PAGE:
Mercy Ships: Life in the Team House
Most Mercy Ships crew live and work on the ship. However, I am one of the few that lives and works off the ship. There are about 15 of us who staff the 30-bed women’s clinic in town. We stay in what we call a “Team House,” which is basically an apartment complex. When I first got to the apartment, I couldn’t believe how nice it was. I really feel guilty living in such a nice apartment in such a poverty-stricken area.
The Team House is a very different type of living compared to ship life. First off, we have the luxury of untimed showers as well as cooking at our leisure. I also believe those of us living in the team house is a lot more immersed in the culture. We usually go to the ship a few times a week for meetings and activities. If the cars are being used, we have to find our own transportation. We frequently walk through town or take tuk tuks (small automatic taxi carts).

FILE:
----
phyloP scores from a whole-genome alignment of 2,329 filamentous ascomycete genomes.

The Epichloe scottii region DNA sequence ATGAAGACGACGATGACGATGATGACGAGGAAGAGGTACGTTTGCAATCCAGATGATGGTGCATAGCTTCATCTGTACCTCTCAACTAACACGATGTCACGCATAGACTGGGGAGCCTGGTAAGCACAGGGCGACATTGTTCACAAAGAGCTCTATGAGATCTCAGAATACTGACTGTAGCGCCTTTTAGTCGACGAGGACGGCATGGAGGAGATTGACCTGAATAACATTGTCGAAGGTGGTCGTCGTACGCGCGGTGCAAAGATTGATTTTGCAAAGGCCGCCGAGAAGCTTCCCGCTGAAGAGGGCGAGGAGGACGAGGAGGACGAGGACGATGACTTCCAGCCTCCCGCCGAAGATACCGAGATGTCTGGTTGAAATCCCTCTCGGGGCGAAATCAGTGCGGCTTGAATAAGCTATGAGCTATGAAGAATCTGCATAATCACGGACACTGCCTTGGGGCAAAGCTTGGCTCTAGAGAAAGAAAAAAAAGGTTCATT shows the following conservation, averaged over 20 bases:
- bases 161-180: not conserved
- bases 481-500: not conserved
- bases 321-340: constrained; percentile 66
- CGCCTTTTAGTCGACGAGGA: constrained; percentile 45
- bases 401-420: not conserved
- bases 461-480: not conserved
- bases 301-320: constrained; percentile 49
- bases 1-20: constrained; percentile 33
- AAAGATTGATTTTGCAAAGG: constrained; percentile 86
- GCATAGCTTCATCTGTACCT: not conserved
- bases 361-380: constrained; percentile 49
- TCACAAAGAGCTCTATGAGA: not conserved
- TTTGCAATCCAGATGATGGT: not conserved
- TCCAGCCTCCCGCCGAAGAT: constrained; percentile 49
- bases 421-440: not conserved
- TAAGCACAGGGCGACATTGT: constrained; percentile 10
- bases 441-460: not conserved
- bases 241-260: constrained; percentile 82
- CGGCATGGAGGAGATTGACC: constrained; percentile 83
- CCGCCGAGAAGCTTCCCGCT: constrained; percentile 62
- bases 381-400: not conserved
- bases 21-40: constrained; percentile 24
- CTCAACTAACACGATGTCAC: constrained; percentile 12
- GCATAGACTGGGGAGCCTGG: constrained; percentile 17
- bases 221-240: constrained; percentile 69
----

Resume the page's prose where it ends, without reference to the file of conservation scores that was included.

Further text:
Since we are so separated from the ship community, we have developed our own little community at the team house. The team house girls are very close since we live and work together. Recently, we have had many nights of cooking, baking & watching Christmas movies. Living with 5 other girls reminds me of college dorm life; fun and occasionally challenging.
At work in the women’s clinic, Mercy Ships staff train local nurses and doctors. Since we don’t have the epidemic of fistulas due to childbirth trauma in the U.S., it’s kind of strange teaching other nurses about something you’re still learning about as well. The plan is that the local medical staff will be fully independent by the time the African Mercy leaves, and they can keep the women’s clinic up and running. I never knew how much Mercy Ships did until I got here. They are so much more than a floating hospital. They will continue to make such a great impact on the community with this permanent women’s clinic in place!
In May 2014, Travel Nurse Across America (TNAA) announced a partnership with Mercy Ships, as part of its ongoing philanthropic activities. TNAA sponsored four nurses to volunteer on a healthcare delivery mission in Africa. Mercy Ships, a global charity organization, uses ships – floating hospitals – to provide free surgery and dental care in impoverished countries. Mercy Ships has been in operation since 1978. The nurses sponsored by TNAA worked for eight weeks each on the African mercy ship docked in Cotonou, Benin. Follow the TNAA blog for Mercy Ships updates.